If you have not asked what is the width of your power trace when you’re designing your PCB, you should start asking now. It’s a mistake that I vowed never to repeat again, as it cost me thousands of dollars in failed production boards and hours of redesign and manufacture.
Let’s use the bottom design as an example. A simple microcontroller driving a TPIC6C595 Darlington chip via a voltage translator. There are 8 super-bright LED that I’m driving at 20mA each by a 5V supply.
I auto-routed with the default design rule of my software, which is 10 mil for all traces. And there appear to be no significant problems.
I then used the same concept to design a medical gas panel. where I drive multiple super bright LED arrays as below. (Note – The LED Arrays are in DIP form with 8 LED per package.)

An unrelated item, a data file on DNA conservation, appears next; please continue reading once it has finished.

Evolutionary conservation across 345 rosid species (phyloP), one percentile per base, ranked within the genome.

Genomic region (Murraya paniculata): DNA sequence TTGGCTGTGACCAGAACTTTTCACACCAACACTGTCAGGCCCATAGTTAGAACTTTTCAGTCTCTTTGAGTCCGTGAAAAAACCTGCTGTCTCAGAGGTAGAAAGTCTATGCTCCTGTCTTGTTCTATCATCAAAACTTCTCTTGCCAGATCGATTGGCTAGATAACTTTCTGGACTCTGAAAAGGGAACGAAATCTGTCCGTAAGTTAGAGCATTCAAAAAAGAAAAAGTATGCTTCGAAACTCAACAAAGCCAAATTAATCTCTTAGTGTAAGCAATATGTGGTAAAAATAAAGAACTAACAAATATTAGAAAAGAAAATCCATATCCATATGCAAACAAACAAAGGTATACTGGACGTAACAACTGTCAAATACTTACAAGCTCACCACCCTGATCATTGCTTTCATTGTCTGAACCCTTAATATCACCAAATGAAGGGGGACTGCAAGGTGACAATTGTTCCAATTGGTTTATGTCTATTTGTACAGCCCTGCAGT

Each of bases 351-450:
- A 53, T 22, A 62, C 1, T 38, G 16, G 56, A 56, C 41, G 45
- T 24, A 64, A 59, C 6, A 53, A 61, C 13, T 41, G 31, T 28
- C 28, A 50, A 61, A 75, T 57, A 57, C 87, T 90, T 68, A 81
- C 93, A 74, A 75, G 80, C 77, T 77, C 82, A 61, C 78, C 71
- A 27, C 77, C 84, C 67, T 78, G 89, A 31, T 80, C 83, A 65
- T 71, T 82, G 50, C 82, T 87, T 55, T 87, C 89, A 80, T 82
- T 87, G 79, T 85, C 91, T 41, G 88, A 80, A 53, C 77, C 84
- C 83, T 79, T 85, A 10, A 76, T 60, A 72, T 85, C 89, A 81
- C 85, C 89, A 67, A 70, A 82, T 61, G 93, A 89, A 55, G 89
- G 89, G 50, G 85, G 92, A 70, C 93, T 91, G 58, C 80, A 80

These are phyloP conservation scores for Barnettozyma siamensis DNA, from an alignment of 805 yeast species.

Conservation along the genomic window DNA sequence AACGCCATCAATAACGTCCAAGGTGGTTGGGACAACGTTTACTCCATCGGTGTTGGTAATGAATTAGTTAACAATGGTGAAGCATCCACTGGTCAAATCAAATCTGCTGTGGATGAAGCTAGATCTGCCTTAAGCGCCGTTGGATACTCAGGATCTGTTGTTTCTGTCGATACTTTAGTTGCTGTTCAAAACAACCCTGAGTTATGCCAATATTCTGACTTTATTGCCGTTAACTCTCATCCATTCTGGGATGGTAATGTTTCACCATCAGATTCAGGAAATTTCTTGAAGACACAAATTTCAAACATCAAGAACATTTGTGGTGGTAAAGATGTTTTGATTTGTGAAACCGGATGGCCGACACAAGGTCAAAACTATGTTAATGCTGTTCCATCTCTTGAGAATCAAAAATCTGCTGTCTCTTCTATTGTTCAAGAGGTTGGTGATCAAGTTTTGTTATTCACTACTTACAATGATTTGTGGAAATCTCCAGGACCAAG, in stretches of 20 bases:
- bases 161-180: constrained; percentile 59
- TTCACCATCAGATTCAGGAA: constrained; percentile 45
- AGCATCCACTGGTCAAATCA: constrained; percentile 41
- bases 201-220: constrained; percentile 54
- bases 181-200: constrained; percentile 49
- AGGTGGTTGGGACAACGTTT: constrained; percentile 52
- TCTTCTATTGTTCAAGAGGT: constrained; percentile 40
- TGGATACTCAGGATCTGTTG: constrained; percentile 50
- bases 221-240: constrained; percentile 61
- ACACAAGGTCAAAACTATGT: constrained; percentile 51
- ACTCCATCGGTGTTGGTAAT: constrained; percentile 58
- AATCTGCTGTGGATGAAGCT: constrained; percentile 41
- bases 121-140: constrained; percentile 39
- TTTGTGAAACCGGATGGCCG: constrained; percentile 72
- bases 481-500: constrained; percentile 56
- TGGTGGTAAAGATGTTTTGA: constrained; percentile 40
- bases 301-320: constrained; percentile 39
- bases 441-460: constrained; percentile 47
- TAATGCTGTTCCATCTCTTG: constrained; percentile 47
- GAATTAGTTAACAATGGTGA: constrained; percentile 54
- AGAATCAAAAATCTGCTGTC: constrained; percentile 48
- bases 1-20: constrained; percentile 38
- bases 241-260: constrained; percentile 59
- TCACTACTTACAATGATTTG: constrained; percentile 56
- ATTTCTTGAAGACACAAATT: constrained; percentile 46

I had a huge issue with the power tracks heating up at a certain point, even though I’ve routed the power trace with 10 mil copper width. Because I did not take make a proper calculation of PCB trace width the total current passing through.
Here’s a simple calculation for the minimum trace width for a 10°C temperature rise I’ve done with an online PCB trace calculator.
For the first example, with only 8 LEDs at 20mA each, the required trace width is 0.944mil. In my design, the power trace is 10mil, which is way exceeding the requirement.
For the second example, I ended up driving 35 LED Arrays with 50mA each. So that gave a maximum of 1.75A current that could be passing through the power trace leading to the LEDs. The same calculation required a minimum 25.6 mil which is definitely higher than the 10 mil trace on the board.
With the power traces heating up drastically at certain areas, I have no choice but to perform a major revision on the board prior to production.